What is the typical size for a conference poster? Is it "ask the organizers", or can I safely assume that I'll get a default size, and that there will be enough space to hang it at the poster session?

2 Answers 2


You'll have to look at the conference announcement or contact the organizers. The space allotted to each poster is usually clearly stated in the conference announcement, and there are a number of different poster sizes being used, common ones being e.g. A0, A1. However, sometimes you are free to use the poster boards as you see fit (i.e. only provided a maximium limit).

If you are interested, here are also some resources/guidelines for constructing posters that I've used earlier:

  • Your last pdf: totally lost it at "[save] line art as a png (graphs)". Seriously? From a professional "Web and Graphic Designer"? Commented Oct 31, 2013 at 10:51
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    @FedericoPoloni Agreed, and the layout of the pdf isn't ideal in itself. I think the pdf is mainly useful too show examples of bad designs (which are still all too common at conferences). For instance, I recently saw a A0 poster in landscape format with lines of text set in ~14pt extending all the way across the poster. Commented Oct 31, 2013 at 11:00
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    @FedericoPoloni yeah, the last link has a mixture of good and terrible advice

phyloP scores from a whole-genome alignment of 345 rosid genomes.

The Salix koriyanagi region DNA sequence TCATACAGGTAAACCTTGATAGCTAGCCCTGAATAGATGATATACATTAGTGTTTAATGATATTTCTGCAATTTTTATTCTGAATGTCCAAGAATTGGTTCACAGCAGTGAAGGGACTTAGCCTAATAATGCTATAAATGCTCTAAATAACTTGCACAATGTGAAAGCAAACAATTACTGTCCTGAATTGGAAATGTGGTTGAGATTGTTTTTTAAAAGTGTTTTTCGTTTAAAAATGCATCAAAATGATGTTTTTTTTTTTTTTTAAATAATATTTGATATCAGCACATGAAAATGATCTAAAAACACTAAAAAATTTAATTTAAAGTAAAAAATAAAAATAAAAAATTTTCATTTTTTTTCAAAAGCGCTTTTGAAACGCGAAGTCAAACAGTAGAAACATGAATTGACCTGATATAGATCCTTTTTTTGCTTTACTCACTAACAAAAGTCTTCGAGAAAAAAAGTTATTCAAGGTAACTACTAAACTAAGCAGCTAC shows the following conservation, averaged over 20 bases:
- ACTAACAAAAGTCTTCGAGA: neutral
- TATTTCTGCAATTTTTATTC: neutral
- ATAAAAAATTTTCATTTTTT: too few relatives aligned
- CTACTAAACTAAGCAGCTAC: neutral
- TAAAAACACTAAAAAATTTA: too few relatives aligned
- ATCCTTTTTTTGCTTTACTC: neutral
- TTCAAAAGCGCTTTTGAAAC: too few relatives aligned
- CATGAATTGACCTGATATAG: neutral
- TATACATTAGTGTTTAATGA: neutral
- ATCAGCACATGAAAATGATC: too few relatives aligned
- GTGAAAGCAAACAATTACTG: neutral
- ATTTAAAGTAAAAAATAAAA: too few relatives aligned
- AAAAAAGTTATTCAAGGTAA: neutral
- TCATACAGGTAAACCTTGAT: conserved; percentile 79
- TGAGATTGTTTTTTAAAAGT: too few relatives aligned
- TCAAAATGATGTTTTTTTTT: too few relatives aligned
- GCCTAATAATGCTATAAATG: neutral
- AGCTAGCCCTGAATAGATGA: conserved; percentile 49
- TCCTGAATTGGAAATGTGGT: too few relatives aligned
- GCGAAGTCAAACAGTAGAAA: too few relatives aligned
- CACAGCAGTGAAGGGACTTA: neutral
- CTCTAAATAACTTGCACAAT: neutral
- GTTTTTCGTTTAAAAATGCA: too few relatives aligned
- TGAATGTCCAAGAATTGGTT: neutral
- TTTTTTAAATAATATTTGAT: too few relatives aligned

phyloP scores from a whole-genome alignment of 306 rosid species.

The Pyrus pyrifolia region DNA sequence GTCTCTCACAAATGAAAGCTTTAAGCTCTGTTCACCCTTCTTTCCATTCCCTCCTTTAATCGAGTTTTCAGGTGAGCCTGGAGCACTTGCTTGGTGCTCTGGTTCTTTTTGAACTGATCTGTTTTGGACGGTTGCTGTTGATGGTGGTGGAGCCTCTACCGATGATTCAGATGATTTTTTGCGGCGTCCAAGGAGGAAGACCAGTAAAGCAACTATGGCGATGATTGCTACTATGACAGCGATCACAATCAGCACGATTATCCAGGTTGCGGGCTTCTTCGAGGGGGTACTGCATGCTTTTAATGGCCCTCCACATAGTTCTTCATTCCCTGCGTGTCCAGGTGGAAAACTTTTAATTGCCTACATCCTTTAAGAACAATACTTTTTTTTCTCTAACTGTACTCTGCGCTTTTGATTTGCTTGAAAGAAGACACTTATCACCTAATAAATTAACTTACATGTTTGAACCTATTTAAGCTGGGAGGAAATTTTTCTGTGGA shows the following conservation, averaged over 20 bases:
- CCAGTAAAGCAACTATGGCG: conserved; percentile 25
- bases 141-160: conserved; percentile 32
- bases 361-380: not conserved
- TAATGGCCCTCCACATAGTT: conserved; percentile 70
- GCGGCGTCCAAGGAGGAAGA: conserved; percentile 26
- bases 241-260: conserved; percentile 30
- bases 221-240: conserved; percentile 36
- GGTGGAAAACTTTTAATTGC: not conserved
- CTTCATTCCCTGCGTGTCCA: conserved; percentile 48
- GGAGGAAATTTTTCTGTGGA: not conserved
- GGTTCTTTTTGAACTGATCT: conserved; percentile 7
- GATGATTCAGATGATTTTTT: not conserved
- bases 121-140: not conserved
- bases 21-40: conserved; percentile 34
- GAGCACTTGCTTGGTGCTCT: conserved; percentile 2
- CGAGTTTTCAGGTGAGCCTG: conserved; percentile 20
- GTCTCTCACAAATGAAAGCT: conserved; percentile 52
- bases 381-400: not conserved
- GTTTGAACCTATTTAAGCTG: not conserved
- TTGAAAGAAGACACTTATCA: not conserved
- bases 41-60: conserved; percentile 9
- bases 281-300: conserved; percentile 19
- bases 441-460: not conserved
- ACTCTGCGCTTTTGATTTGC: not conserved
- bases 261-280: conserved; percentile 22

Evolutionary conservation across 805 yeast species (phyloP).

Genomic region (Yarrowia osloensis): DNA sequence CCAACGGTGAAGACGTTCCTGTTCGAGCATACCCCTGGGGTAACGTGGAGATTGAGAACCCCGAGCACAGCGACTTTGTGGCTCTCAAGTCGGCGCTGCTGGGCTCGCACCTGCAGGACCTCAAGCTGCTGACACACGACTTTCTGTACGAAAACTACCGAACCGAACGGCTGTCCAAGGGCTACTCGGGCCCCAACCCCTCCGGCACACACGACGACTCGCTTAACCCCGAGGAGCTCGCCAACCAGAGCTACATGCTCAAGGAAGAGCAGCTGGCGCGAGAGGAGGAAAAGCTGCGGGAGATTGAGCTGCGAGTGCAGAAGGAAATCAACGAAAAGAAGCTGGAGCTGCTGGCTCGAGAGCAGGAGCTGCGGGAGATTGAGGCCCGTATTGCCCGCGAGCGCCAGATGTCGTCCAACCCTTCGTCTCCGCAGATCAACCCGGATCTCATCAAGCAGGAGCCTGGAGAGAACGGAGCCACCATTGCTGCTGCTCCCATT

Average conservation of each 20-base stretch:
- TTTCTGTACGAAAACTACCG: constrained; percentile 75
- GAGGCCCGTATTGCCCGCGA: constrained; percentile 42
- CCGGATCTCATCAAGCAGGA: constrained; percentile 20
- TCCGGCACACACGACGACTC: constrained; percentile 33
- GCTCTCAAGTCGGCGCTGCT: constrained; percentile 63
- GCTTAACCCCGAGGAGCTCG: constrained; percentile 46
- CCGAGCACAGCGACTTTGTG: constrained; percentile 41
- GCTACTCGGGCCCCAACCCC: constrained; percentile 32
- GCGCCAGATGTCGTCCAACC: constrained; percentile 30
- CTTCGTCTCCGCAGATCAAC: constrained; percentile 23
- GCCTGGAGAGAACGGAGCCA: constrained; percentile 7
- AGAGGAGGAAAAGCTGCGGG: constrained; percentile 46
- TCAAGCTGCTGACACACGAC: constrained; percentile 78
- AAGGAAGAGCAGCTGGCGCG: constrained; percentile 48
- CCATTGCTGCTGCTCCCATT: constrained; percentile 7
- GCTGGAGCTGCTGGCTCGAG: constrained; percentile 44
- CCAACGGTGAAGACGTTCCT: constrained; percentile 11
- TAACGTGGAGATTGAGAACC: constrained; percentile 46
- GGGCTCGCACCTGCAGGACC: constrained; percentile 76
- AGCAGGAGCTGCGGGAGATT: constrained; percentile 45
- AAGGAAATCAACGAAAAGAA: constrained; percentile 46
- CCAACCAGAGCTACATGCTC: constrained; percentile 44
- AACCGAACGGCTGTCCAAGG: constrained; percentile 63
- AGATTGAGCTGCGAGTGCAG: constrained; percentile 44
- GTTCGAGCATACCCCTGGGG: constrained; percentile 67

– F'x
    Commented Oct 31, 2013 at 12:40
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    @fileunderwater: The PDF link seems to be dead ("server error").
    – einpoklum
    Commented May 2, 2017 at 11:37

There's no real “default” size. It should be communicated by the organizers, as part of the various practical details of the conference. If not, double check, but otherwise you can ask them.

If, for some reason you cannot ask, it is relatively safe to assume that it's either vertical or horizontal A0. So, if you could not get the information from the organizers and want to play it safe, restrict yourself to 84 cm in both directions, that way you'll be fine.

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    Great recommendation. On top of the poster's dimension, portrait or landscape is also a huge problem. I was once promised a landscape but ended up with a portrait... had to move the board next to a pillar so that the poster could stay up. Keeping it square is a very versatile idea. Commented Oct 31, 2013 at 12:25

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